Tuesday, 11 May 2010

Piling on the pounds in Yangshuo

It's May 11th and I've now been in Yangshuo since late March. 7-weeks ago when I arrived I was weak as a kitten, still recovering from the ugly affair of malaria in India. Hampi had sucked me dry. At the time of my arrival in Hong Kong on the 13th March I weighed 63kilos. At 6ft you can imagine the scrawny wreck that I appeared of the plane in Norman Fosters Hong Kong International Airport. Hong Kong was a welcomed return to order, familiar urban planning and some ease on my fear of the airborne malarial vermin mosquito's of India.

7-weeks later and I weight a more respectable 69kilos, I have a rather long beard and I generally cut a more healthy figure. My tick list is growing and the inspiration for this post was indeed my first 7b send. It feels like my grades are starting to shift in the right direction, after some considerable frustration in Hampi.

Climbs of particular note include Todd Skinners nameless 7b at Banyan Tree. I enjoyed the route immensely, achieving for perhaps only the second time whilst in China a state of relative calm and fluidity on the rock. I can't be sure what to call this state of mind, but its safe to say the feeling is similar to a trance. The moment of concentration and focus is so intense and single minded. By the time you reach the top, its hard to say exactly what happened at which point, but there's a sense that everything was controlled and perfectly executed within the comforts deep, controlled breaths. Its the feeling I enjoy most from climbing.

Another favorite was Devil Sticks, 7a+/b. The sequence of moves on this route were significantly more difficult than anything I found on the Skinners route. A relatively easy lower section with some long moves, leads to the crux. A series of small pinches along a rail, which you layback from sees you establish your feet before moving for the final hold a satisfyingly large finger pocket. The moves require alot of body tension and finger strength and as a result are quite energy sapping. The remained of the route is fairly steady, but quite pumpy. A great route. At the time my hardest send.

Yangshuo really is a great place. The landscape is something other worldly. Quite unique, but at the same time so expansive. I'm told there are some 200,000 karsts in China alone. Which isn't hard to believe, just try counting the number in one photo. But all this means huge amounts of development opportunities remain here. I hope to be bolting some new routes as part of my work for China Climb. More on this later.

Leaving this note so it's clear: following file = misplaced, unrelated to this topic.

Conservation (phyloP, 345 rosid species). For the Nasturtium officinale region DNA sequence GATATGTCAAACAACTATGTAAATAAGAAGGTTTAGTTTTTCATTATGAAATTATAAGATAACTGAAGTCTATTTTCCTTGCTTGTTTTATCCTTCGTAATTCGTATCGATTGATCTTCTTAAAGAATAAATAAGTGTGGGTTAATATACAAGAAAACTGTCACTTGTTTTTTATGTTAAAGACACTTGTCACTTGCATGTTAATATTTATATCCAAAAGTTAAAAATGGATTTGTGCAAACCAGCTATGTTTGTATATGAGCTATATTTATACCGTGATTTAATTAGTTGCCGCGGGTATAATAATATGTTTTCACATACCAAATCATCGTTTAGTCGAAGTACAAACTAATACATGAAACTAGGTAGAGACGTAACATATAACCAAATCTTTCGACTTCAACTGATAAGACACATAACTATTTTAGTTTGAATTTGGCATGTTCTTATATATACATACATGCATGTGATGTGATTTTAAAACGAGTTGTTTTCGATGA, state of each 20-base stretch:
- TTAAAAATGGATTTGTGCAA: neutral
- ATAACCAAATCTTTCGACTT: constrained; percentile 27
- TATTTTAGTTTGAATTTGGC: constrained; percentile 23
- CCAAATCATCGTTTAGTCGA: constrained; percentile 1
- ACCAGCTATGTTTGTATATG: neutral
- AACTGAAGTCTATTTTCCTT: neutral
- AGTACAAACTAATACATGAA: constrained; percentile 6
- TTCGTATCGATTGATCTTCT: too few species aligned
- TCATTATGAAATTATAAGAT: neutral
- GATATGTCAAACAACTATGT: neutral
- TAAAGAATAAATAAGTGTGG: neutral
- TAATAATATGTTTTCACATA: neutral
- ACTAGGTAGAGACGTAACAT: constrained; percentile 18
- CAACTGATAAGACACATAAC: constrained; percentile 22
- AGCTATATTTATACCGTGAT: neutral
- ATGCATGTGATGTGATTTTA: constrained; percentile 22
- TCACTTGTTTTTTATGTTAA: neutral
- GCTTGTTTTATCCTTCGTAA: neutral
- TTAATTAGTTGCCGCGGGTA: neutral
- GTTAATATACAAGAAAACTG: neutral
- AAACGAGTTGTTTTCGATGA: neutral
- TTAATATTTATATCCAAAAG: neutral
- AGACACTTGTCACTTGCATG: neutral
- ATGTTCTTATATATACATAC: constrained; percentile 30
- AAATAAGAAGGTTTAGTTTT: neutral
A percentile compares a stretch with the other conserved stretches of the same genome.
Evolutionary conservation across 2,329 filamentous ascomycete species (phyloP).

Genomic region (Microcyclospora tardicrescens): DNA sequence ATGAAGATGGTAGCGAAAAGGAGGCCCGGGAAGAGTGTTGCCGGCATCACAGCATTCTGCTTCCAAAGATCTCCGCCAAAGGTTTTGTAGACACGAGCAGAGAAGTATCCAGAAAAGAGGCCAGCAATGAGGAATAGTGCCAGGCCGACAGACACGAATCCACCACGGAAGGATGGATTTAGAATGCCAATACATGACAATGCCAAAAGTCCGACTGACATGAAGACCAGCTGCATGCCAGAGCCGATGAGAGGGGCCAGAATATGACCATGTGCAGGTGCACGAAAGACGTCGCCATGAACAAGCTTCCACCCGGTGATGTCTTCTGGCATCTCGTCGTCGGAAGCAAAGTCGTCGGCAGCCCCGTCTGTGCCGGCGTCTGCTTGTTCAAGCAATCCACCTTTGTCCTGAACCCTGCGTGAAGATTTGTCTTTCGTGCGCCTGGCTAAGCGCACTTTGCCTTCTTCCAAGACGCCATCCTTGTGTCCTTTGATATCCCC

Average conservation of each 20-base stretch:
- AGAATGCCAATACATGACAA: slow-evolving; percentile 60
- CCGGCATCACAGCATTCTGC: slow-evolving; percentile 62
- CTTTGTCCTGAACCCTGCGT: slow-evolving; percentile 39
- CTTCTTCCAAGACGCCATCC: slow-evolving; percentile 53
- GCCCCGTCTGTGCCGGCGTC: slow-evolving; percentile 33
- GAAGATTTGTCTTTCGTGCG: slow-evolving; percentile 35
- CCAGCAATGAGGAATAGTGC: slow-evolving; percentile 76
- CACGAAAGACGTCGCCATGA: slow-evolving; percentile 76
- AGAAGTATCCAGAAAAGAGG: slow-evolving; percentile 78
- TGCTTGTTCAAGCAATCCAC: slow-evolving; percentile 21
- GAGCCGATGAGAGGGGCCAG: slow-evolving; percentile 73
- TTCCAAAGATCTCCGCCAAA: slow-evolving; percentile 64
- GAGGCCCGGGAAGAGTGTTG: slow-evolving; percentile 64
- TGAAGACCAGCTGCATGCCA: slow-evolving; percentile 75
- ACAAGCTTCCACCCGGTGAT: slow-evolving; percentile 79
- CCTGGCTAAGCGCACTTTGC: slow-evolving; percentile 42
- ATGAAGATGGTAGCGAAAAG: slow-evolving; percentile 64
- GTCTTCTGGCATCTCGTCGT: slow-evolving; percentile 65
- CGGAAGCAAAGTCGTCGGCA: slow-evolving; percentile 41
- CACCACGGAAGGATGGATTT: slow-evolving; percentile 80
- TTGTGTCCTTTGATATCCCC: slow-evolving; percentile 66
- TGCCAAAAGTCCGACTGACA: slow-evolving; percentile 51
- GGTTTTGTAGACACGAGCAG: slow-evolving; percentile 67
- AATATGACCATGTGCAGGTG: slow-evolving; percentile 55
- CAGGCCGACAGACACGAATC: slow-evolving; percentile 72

Current favorite crags have to be Lei Pi Shan and White Mountain. All my current projects are here. Singularity at 7a+ is a tough route in the middle of Lei Pi Shans overhanging crag. Its difficult and sustained right from the start. The crux, which I have now moved through is a series of bad and awkward holds moving onto a flake which can be gastoned or undercut to establish on good jugs. The route remains sustained throughout though and climbing then becomes engaged in a tufa system. Resting on a superb knee bar at the start of the system, you then move left traversing across and up the tufa to make an awkward clip before reaching into the bowels of the tufa and manteling to the top out aorund the left. Its scary as hell and thus far remains on my wishlist.

White Mountain has a whole host of goodies. The crag resembles the large limestone face of Ceuse. A mix of grey, blue, orange rock, peppered with glorious features and pockets its a dream crag. At some 60-meters high and 200-meters long, the crag has much to offer climbers across the grade, 14 x 6s, 18 x 7s and 6 x 8s including Chris Sharma's testpiece Spicy Noodle at 9a+. Current projects include the powerful Yangshuo Hotel (7b) and I have one eye on The Pheonix (7b+).